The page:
The Pulitzer Center is now accepting applications for a new reporting grant focused on climate change and its effects on workers and work. As the world heats up, what jobs and employment sectors, what factory practices, what sorts of manufacturing–from computer chips to batteries to food production to fast-fashion–are threatened or must change?
The Pulitzer Center, a nonprofit organization that supports independent global journalism, is now accepting applications for a new reporting initiative focused on climate change and its effects on workers and work.
This ambitious initiative, Our Work/Environment, seeks to explore the global climate risks playing out in fields and on factory floors and being discussed in company boardrooms. As the world heats up, what jobs and employment sectors, what factory practices, what sorts of manufacturing–from computer chips to batteries to food production to fast-fashion–are threatened or must change?
What factors will affect work? Heat, yes. Competition for water, for sure. We want you to reveal the real-world problems of working as temperatures rise, and then tell us much more. Stories that document the impact on labor rights and the livelihoods of some of the world’s most vulnerable workers—including women who are often heads of household—as well as those that document companies that are working on solutions, and which are aiming for sustainability at scale, are of interest. We encourage stories that help inform the public about the interconnected nature of business, climate, and consumer choices. We welcome stories that explain policy in real terms and plumb legal suits, when useful.
We encourage freelance and staff journalists with ambitious enterprise and strong in-depth reporting ideas to apply for Pulitzer Center support to cover the intersection of labor and climate in their communities. We are particularly interested in reporting from regions in Southeast Asia, Europe, Africa, and South America. All types of formats are welcome: print, digital, broadcast TV, radio, and film projects, as well as data and computer-assisted journalism. We encourage vivid, innovative storytelling that can be shared across platforms and in multiple languages. The amount awarded depends on the scope and complexity of the project, the media formats involved, and the distribution plan.
This grant opportunity is now open, and applications will be reviewed on a first-come, rolling basis. We will prioritize proposals that can be completed, including publication, in one-four months.
FREQUENTLY ASKED QUESTIONS
Who is eligible to apply?
This opportunity is open to U.S. residents and journalists around the world. We are open to proposals from freelance data journalists, staff journalists, or groups of newsrooms working in collaboration with a data project idea. We want to make sure that people from many backgrounds and perspectives are empowered to produce data journalism. We strongly encourage proposals from journalists and newsrooms who represent a broad array of social, racial, ethnic, underrepresented groups, and economic backgrounds.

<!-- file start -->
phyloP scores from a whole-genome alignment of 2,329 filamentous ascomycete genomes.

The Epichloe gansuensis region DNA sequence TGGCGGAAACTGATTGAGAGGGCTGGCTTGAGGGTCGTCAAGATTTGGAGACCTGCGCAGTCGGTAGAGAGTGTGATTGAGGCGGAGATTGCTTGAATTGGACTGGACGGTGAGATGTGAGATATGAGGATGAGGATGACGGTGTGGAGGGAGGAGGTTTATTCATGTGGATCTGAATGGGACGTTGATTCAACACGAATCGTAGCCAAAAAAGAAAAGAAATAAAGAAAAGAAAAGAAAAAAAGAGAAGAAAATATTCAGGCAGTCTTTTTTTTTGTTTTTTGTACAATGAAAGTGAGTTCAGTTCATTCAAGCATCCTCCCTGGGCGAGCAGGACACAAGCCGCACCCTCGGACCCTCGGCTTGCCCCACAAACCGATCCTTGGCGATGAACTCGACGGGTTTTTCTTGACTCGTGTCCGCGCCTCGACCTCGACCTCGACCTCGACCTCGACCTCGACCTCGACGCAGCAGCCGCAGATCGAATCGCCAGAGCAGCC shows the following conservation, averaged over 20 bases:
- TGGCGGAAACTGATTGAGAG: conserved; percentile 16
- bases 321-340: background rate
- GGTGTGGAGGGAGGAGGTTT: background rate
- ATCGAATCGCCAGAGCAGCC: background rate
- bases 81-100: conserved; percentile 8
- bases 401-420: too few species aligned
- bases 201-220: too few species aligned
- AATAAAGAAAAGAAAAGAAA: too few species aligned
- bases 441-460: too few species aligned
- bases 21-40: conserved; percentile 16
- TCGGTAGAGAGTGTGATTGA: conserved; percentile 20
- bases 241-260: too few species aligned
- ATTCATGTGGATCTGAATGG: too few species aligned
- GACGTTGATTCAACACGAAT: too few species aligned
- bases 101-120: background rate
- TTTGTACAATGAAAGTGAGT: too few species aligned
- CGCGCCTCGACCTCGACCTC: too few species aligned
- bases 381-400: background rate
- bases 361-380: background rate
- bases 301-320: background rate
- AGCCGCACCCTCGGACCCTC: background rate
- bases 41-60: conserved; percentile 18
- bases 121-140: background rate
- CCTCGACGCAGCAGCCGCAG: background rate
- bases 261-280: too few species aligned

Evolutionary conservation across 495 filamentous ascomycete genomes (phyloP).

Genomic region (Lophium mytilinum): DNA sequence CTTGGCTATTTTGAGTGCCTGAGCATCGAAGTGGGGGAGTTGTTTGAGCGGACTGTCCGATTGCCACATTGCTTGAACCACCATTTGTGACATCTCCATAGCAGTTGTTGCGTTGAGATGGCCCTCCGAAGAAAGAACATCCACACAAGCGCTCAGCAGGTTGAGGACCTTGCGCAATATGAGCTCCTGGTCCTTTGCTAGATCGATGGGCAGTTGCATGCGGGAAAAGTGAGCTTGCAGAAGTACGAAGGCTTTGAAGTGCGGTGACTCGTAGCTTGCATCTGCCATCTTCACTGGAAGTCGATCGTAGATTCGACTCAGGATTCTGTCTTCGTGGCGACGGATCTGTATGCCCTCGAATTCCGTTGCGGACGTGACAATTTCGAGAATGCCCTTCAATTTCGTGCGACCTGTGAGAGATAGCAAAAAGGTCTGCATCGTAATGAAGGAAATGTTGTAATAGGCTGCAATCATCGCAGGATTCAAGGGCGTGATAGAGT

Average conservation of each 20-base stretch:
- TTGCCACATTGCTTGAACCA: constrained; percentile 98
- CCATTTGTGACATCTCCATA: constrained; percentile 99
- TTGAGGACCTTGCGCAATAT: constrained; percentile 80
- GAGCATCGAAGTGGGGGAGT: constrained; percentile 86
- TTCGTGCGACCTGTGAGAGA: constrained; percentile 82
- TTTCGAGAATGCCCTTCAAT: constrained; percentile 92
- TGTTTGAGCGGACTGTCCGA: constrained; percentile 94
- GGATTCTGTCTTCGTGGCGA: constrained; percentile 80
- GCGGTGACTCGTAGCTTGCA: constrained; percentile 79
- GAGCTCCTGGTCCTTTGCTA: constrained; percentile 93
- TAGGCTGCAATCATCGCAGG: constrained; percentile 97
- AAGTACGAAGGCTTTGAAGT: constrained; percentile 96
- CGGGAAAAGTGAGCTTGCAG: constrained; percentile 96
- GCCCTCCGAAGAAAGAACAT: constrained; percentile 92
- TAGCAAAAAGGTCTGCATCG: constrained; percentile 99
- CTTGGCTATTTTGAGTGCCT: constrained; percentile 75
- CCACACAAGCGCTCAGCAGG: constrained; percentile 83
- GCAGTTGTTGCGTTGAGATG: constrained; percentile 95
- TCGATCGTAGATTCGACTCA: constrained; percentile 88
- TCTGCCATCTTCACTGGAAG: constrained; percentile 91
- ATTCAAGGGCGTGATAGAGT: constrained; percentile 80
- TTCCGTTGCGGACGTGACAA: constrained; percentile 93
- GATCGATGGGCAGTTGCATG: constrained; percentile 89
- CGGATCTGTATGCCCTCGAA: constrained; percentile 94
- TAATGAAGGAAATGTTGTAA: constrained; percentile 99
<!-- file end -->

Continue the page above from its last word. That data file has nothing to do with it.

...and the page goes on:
When will you be notifying applicants on whether they've been selected?
We begin reviewing applications as soon as they are received and typically notify applicants within a month if they're being considered for support. If there is some urgency to the field reporting, the applicant should state the reason in the application.
What is the budget range for the data journalism proposals?
We do not have budget range for these data journalism awards. We will consider projects of any scope and size and and we are open to supporting multiple projects each year. Most awards for our past data journalism project support has been between $10,000-20,000, but may be more or less depending on circumstances.
Do you pay stipends or salaries for freelance journalists?
We expect news organizations to pay freelance journalists for their work, though in exceptional cases, we may consider stipends to cover a reporter's time, if provided in the budget with an explanation. It is OK to include costs of contractors, such as data researchers or data visualization/story designers in your proposal and budget. Please do not include stipends for journalists/team members who are in the employ of newsrooms or are being paid by a publisher.
What are examples of editorial products or project expenses that the Pulitzer Center grants DON’T cover?
- Books (we can support a story that might become part of a book, as long as the story is published independently in a media outlet)
- Feature-length films (we do support short documentaries with ambitious distribution plans)
- Staff salaries
- Equipment purchases (equipment rentals are considered on a case-by-case basis)
- An outlet’s general expenses (for example rent, utilities, insurance)
- Seed money for start-ups
- Routine breaking news and coverage
- Advocacy/marketing campaigns
- Data projects aimed solely at academic research. Data should be developed to enhance/support journalism.
Email us at [email protected]. We check emails daily and look forward to hearing from you.